Charter A&M Corner Member
Burt would be OK, but Hal David might be a bit upset...
I thought it was "sprinkled moondust in your hair of gold and starlight in your eyes of blue"?
Just listened to Dionne Warwick's original, and it makes one appreciate what a difference Richard made to that line!The most amazing part of that line is the fact that they 'punched' their way through the words "in your hair" at odds with the rhythm of the rest of the line. Genius.
I also love that part - & also on that song... the second time we hear You are my heart and my soul... my inspiration...
I love harmonies onI've noticed over the years that there are short segments of Carpenters songs that I play over and over just because I like something about it. Maybe it’s the way Karen sings a word, forms a phrase, or shapes a note; maybe something about the arrangement grabs me and won’t let go. Whatever it is, I find myself listening to that portion of the song again and again, without playing the rest of it.
Let me give you a couple of examples. One of my favorites comes around the 2.45 mark of “Close to You" when Karen echoes herself and sings “just like me” in the background. There’s something about the timbre of that phrase that simply captivates me. I can play that part by itself ten times in a row and never tire of it. (The funny things is that I didn’t really notice it until I heard the official karaoke version of the song many years later. After that I was hooked.)
Another short section that I’ve played lots of times can be found near the end of “When it’s Gone (It’s Just Gone)”. Around the 4.26 mark, just before the song fades to a close, there are a series of six bell-like notes. I don’t know what instrument is playing them, but they always give me a sense of closure and resolution when I hear them. I don’t have the musical vocabulary to tell you why; I just know I feel that way. And whenever I play that song I typically play that part of it four or five times.
I could offer lots more examples, but I'm wondering if any of you have favorite snippets of Carpenters songs that you return to and play repeatedly. Or am I the only weird one?
on that same medley on make it easy on yourself - when Karen sings, "If the way I hold you can't compare with her caress... and Richard says "Caress"..." No words of consolation will make me miss you less......." - man - that's fireworks for me...I love harmonies on
Bacharach David medley on tan album. Richards arrangements are amazing. Live versions of the medley in Australia I like at the end when after 'San jose' they add "go while the going is good, walk on by walk on by walk on by." Then finish. Well put together. Everything they did was amazing. I've loved them since I was 8. 43 now
Good old dreams : bacground harmonies "I've dreamed of you" after Karen's "all my life I've dreamed of you"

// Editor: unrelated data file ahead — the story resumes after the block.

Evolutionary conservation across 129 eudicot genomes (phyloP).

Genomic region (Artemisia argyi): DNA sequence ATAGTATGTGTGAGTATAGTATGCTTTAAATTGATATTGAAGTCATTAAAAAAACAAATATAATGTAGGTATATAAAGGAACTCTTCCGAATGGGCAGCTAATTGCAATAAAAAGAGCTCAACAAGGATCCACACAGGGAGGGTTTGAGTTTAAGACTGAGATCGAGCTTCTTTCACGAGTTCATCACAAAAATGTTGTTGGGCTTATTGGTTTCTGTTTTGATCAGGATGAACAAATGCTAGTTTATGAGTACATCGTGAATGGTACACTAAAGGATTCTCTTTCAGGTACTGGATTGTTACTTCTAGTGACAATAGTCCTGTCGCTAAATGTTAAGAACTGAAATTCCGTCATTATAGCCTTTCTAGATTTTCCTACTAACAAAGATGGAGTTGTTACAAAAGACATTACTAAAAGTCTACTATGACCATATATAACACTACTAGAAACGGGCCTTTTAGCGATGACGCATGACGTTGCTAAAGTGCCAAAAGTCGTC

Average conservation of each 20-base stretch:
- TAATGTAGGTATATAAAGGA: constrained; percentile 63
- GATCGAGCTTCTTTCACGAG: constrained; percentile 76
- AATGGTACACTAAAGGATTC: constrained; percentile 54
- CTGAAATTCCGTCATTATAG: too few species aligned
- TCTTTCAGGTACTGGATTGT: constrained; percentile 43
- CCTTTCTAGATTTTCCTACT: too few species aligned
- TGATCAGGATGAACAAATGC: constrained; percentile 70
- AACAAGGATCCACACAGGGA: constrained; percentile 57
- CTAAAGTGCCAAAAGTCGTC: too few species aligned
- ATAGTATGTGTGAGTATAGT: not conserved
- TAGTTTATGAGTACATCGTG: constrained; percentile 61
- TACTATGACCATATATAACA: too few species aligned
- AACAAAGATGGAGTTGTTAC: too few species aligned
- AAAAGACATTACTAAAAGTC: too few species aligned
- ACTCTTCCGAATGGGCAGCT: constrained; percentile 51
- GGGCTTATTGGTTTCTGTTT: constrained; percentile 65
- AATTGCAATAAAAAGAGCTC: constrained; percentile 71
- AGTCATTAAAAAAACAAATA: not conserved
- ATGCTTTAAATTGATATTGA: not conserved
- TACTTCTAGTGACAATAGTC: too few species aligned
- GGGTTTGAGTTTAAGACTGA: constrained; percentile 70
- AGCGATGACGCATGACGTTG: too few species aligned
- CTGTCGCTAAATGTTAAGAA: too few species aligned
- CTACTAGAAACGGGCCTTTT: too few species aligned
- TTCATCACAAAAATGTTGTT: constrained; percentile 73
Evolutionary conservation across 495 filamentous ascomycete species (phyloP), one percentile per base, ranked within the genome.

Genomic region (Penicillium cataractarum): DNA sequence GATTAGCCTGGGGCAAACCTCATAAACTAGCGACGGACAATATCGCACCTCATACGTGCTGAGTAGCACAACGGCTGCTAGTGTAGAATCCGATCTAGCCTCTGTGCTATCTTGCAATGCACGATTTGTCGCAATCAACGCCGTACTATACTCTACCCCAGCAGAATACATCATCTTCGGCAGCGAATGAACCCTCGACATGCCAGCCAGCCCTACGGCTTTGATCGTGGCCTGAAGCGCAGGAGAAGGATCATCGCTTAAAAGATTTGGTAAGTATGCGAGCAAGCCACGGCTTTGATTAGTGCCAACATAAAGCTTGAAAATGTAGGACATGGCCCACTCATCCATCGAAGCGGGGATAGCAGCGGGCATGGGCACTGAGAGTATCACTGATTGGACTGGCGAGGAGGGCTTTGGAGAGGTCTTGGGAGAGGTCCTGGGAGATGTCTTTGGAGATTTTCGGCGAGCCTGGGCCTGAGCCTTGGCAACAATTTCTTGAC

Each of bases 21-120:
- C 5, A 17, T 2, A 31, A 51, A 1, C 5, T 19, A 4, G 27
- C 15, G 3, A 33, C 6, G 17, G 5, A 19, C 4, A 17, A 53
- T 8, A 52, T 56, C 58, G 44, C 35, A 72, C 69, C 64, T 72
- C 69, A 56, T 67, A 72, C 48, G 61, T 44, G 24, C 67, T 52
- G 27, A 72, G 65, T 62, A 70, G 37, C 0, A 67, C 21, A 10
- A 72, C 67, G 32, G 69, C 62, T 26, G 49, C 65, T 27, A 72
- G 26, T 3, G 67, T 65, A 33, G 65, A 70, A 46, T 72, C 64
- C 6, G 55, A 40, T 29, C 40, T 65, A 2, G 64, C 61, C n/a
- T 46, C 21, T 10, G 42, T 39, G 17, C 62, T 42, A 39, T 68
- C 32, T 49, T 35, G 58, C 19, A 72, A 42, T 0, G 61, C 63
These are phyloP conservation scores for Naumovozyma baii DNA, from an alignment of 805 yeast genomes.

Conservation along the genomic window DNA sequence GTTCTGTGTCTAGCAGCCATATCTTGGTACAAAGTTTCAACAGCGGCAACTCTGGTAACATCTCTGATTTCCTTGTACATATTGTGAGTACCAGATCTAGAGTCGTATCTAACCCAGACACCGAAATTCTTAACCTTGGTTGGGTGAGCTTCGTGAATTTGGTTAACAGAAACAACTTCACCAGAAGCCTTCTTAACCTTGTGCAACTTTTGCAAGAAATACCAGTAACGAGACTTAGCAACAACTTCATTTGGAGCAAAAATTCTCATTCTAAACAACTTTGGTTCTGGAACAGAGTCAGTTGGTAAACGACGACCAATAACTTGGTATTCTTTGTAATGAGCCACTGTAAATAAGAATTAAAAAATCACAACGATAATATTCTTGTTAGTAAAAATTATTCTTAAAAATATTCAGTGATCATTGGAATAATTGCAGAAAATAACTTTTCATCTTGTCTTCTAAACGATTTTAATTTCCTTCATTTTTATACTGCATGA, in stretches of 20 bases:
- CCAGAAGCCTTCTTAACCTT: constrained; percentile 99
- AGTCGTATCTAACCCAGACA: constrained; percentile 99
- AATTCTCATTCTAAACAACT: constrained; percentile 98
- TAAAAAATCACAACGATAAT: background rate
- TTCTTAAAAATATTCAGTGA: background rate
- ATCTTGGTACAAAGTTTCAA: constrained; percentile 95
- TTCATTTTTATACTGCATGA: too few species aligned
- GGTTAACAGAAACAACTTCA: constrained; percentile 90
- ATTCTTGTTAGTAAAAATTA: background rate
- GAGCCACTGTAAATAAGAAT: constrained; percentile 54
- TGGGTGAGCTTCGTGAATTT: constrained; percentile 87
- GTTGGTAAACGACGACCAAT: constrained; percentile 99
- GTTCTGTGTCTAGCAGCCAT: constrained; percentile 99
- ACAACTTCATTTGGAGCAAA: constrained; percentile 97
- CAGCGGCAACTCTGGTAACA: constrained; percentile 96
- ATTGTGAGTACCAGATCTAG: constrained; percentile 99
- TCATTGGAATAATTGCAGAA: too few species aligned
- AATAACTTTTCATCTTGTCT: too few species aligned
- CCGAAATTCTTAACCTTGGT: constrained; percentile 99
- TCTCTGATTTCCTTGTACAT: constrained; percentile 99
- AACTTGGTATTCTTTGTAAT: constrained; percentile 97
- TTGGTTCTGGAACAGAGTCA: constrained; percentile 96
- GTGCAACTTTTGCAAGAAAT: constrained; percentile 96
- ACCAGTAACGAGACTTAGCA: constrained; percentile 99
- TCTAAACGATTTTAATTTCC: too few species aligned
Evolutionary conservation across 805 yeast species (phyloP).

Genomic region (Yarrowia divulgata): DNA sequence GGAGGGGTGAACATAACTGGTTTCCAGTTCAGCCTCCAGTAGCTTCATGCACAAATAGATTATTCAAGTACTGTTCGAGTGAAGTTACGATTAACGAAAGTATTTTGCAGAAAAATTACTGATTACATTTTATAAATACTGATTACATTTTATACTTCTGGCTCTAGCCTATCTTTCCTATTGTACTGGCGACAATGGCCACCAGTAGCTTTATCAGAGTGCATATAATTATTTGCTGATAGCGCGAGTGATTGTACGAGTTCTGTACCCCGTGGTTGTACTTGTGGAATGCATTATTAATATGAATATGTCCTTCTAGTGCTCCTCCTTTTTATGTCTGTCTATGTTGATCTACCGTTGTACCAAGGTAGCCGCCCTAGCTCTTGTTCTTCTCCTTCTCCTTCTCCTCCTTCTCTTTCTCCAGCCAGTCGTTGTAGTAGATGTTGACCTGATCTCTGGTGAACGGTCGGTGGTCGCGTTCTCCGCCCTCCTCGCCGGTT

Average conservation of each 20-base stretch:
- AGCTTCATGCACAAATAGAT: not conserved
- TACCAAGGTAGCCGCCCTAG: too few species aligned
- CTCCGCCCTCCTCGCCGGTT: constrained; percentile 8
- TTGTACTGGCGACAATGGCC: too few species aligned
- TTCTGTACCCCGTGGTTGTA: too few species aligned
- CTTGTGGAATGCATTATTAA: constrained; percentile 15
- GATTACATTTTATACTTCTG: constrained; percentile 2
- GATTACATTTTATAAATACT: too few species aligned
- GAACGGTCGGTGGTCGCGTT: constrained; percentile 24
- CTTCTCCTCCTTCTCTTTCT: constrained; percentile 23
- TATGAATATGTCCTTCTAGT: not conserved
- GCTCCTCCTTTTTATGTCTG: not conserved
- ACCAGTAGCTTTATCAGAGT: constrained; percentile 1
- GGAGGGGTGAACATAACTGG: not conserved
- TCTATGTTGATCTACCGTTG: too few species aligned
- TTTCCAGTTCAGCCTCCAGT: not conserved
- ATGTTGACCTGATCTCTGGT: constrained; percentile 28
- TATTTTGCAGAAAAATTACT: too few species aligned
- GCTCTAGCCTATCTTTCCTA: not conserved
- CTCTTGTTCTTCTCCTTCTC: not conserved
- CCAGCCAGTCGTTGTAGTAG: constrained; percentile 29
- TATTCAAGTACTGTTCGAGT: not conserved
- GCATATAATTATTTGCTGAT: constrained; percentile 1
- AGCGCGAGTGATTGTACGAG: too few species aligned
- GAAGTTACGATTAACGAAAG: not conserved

1982 knowing when to leave music music music medley: karen sings "just like a fool i dont know" then she sings "when" and then the harmonies in back echo her with a big "when" which joins her main vocal completing the phrase "to leave." Beautiful.
just as listeners love Karen's voice, I was intrigued with the harmonies and getting a kick in hearing her in the backgrounds with Richard. I love their music
I enjoy reading your perceptions of songs as a newer fan. You pick up on the same things that some of us did back in the 70's. Nice to know there are still people interested and feeling the music like we did.
This entire song.
If I had to be particular, though:
The melody! Crystal Lullaby almost echoes this piece, with its light piano work and elegant string sweeps.
I absolutely love the overdubs where they change tone and sing "Few are the choices we are given" -- especially the second time. It almost sounds like a hymn. Then right after, Richard sings "Few the choices we are given".
The backing vocals while Karen sings "now I can't help but believe, that my whole life will be...". They go "ooooo-ooohhhh...whole life will beeeee-eeee". Gorgeous -- especially if you're wearing headphones -- this stuff just jumps right out at you.
I hadn't played "Hideaway" in a few years and revisited it this weekend. I, too, was captivated by that particular part. The harmonies are so sweet. I played it over and over.(A Place To) Hideaway when Karen sings "I saved my pennies for a rainy day" and then in the background Karen shadows herself with "Saved them for a rainy day".......... it's that background vocal that I could put on repeat all day long!
Tony, we are twins, separated at birth!
I also sometimes play - yes, 10 times in a row - those moments in the second verse where it all comes together. Sublime, and as you say, absolutely exquisite.
Such a gentle song, yet Richard's arrangement still finds its climax (as good as one will find in any classical music, this being to my ears so reminiscent of a Bach cantata) in the line
"...o-o-nly t-i-i-i-i-ME W-I-I-L-L TELL US so-o-o-o-o....."
in what is an almost serendipitous coming together of 4 separate rhythms :
(i) Karen's phrasing of the lyric and (ii) Joe Osbourne's bass line, both floating over (iii) a gentle bossa nova drumbeat -more like a heartbeat - and (iv) the chiming-in of harmonies at that moment in double time.
Whether by accident or design, the way those beats fell, Richard must have been pinching himself!
Chris, for those of us who, like me, lack a musical vocabulary, could you give a couple of concrete examples of Karen's phrasing using "triplets"?Karen naturally phrased using a lot of "triplets" and such. Richard enjoyed them as well and wrote them into certain rhythmic patterns and orchestration. This came from their jazz background primarily.
Chris, for those of us who, like me, lack a musical vocabulary, could you give a couple of concrete examples of Karen's phrasing using "triplets"?